What Is Comparative Negligence In South Carolina?
Let’s say you were in a car accident with a driver in another vehicle. Both of you have suffered injuries and have sustained damage to your cars. Both of you are looking at big expenses.
And both of you were partially responsible for the accident.
What happens now? Who can recover damages? Who’s on the hook for paying those damages?
What Happens When More Than One Person Is at Fault?
Different states figure out the answers to these questions differently. A few states follow a rule of “contributory negligence.” Many others, including South Carolina, follow the rule of “comparative negligence.”
What’s the difference?
In short, with contributory negligence, a driver generally cannot recover damages at all if he or she is responsible for causing any part of the accident. To put it another way, in most cases of ordinary negligence the only parties who can recover damages are those who are 0% responsible for the accident.
Instead, with comparative negligence, a driver who is partially at fault for the accident can recover damages, as long as their negligence was the same or less in comparison to the other driver(s). However, the amount of damages they are able to recover is reduced according to how negligent they were. To put it another way, the more liable a driver is for causing the accident, the less they can recover.
Who Recovers What?
Another important factor in accidents with more than one negligent driver is apportionment. That is, exactly how negligent each party was, by percentage. If one driver sues another and the matter goes to court, the jury may be instructed to determine how responsible each driver was. They may find, for example, that Driver 1 was 65% negligent while Driver 2 was only 35% negligent.
In a contributory negligence state, neither Driver 1 nor Driver 2 would be eligible to recover damages in most cases, as they both contributed to the accident.
In a comparative negligence state, such as South Carolina, Driver 2 would be able to recover a portion of the total damages, but Driver 1 would be barred from recovery. In our example, because Driver 2 was 35% responsible, Driver 2 would be able to recover 65% of his or damages.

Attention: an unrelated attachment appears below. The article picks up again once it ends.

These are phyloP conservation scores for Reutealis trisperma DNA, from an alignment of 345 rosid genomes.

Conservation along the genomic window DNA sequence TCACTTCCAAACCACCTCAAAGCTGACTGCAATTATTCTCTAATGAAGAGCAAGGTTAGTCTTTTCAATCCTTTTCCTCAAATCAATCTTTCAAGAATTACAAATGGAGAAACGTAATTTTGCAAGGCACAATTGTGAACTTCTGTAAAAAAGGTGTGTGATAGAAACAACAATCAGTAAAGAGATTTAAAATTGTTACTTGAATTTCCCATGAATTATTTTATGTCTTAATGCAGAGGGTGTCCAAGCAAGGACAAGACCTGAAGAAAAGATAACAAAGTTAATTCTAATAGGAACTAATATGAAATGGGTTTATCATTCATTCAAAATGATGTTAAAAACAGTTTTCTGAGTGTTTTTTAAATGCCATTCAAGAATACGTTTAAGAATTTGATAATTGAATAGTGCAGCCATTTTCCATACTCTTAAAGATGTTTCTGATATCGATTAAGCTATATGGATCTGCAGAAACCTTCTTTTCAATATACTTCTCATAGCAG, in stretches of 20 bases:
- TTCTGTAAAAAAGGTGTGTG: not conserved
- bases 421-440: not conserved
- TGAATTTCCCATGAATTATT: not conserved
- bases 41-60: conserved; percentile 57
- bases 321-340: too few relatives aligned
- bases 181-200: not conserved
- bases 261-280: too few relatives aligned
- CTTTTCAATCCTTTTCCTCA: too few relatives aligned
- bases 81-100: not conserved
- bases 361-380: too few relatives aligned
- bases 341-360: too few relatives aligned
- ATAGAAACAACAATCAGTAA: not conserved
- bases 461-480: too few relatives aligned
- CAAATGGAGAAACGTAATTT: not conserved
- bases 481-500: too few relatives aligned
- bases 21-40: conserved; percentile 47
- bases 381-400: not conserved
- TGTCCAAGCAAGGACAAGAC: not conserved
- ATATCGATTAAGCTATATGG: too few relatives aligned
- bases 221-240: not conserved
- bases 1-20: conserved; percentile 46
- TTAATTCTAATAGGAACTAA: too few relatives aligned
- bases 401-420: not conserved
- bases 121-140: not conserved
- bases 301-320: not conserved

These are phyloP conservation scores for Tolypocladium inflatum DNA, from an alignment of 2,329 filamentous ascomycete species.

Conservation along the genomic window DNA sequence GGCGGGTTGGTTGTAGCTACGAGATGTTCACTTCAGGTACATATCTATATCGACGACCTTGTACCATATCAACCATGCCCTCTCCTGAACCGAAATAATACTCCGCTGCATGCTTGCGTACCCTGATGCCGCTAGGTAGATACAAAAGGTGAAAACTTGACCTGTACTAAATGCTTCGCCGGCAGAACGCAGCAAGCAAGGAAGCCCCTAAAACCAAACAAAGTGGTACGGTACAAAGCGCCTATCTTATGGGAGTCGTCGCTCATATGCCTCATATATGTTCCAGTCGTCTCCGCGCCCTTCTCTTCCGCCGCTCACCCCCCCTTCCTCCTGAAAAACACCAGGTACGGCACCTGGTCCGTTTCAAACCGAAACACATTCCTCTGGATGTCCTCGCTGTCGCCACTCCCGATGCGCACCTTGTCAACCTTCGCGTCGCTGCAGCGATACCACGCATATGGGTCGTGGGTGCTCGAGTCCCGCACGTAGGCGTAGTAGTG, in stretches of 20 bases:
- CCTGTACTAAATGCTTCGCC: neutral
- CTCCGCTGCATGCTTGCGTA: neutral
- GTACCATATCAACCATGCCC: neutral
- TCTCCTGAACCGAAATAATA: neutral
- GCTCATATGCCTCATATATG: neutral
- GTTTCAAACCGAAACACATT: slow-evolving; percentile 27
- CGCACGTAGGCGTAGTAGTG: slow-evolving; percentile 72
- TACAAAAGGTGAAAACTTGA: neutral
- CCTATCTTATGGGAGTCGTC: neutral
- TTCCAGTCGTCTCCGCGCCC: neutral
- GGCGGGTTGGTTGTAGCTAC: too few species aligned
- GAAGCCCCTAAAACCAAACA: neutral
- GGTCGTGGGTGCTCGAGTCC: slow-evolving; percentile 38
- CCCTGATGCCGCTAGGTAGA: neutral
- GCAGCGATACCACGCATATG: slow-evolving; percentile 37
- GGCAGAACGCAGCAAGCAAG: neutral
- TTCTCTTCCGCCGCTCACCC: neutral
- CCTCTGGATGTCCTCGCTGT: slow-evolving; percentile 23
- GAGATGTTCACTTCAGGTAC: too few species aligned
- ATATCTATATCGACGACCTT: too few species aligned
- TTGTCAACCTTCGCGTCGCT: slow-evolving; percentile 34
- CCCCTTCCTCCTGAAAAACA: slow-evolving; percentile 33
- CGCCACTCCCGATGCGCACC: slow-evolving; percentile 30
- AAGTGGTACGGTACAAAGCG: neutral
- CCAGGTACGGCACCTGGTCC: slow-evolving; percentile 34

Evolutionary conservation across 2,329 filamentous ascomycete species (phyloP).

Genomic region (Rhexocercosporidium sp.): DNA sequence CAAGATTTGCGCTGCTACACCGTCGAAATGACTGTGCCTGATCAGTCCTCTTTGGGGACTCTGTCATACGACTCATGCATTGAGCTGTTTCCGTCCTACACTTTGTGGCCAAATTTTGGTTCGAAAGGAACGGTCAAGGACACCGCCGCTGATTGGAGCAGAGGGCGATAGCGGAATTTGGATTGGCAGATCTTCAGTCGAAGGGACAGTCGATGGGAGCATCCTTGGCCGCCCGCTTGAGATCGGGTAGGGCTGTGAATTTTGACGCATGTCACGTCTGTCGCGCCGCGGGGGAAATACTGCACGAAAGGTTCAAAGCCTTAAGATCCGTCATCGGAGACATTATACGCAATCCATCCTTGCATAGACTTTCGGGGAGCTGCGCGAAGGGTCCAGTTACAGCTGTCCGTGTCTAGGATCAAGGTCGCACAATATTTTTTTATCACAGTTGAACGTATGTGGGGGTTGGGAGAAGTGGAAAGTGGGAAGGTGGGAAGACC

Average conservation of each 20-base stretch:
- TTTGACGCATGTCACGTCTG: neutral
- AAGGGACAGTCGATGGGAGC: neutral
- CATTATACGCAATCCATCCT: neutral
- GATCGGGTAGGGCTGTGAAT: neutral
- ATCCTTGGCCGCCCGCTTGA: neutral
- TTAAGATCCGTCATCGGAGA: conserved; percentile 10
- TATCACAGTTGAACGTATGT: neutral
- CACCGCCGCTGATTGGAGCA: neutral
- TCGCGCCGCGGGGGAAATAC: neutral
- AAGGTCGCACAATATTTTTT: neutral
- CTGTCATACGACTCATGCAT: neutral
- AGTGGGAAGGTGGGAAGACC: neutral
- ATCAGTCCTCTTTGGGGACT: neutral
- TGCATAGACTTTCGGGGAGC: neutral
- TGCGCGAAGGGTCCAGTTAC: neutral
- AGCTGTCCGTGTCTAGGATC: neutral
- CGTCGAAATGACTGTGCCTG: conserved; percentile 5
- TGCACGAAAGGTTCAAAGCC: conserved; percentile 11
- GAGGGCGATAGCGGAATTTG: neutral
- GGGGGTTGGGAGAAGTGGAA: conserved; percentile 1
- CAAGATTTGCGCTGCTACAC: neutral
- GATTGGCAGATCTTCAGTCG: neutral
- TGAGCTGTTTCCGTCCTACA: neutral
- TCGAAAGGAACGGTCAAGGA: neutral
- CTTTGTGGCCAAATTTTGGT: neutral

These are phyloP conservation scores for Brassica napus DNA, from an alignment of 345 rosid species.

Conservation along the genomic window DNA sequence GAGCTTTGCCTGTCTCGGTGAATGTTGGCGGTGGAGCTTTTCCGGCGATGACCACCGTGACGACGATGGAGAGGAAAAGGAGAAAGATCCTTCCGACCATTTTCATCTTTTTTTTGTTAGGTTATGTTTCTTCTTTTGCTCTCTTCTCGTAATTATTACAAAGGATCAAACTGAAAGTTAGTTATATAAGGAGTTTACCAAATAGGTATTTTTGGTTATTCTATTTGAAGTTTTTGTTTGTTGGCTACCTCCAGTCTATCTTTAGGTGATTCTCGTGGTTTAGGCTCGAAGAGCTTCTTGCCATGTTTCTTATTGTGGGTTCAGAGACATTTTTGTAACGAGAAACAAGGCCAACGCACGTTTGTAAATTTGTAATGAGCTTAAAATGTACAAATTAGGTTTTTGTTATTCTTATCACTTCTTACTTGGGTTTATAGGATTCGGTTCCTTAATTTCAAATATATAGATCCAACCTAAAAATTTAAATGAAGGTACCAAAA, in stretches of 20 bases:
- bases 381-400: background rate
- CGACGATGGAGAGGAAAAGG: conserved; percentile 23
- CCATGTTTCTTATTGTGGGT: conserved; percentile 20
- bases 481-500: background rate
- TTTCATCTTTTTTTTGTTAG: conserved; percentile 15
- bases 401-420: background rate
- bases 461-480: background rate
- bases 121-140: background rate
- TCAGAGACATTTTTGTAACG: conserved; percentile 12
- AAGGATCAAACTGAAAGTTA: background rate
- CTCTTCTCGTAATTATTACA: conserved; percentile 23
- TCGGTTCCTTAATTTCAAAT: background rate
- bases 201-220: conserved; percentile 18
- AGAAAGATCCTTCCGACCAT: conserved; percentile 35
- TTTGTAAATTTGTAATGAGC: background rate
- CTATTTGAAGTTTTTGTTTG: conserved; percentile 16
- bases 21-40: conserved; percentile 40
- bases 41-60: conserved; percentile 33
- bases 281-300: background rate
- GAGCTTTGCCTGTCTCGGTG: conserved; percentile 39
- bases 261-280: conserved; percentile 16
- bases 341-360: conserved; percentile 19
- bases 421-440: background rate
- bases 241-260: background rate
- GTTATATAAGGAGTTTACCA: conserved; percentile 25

What Happens When Fault is 50-50?
There are different kinds of comparative negligence, and South Carolina follows a “modified comparative negligence” rule that allows someone to recover damages if they are up to 50% negligent. It’s possible that if Driver 1 sued Driver 2, and both were found to be exactly 50% negligent, Driver 1 would be able to recover 50% of his or her total damages.
When to Work with a Car Accident Attorney
Don’t assume that if an accident was partially your fault, you’re automatically barred from recovering damages.
If you were involved in a car accident in South Carolina that resulted in personal injury or significant property damage, you should work with an experienced lawyer – especially if you believe you were partially responsible for the accident. Your lawyer can work with you to help you recover the damages you’re entitled to. Get in touch with one of the personal injury attorneys at The Carolina Law Group today. Fill out our contact form or call one of the numbers below to schedule your free initial consultation.
The Carolina Law Group has four offices in upstate South Carolina for your convenience: Greenville (principal office; call 864.312.4444), West Greenville (864.312.4444), Greer (principal office; call 864.757.5555), and Spartanburg (principal office; call 864.757.5555). Call today.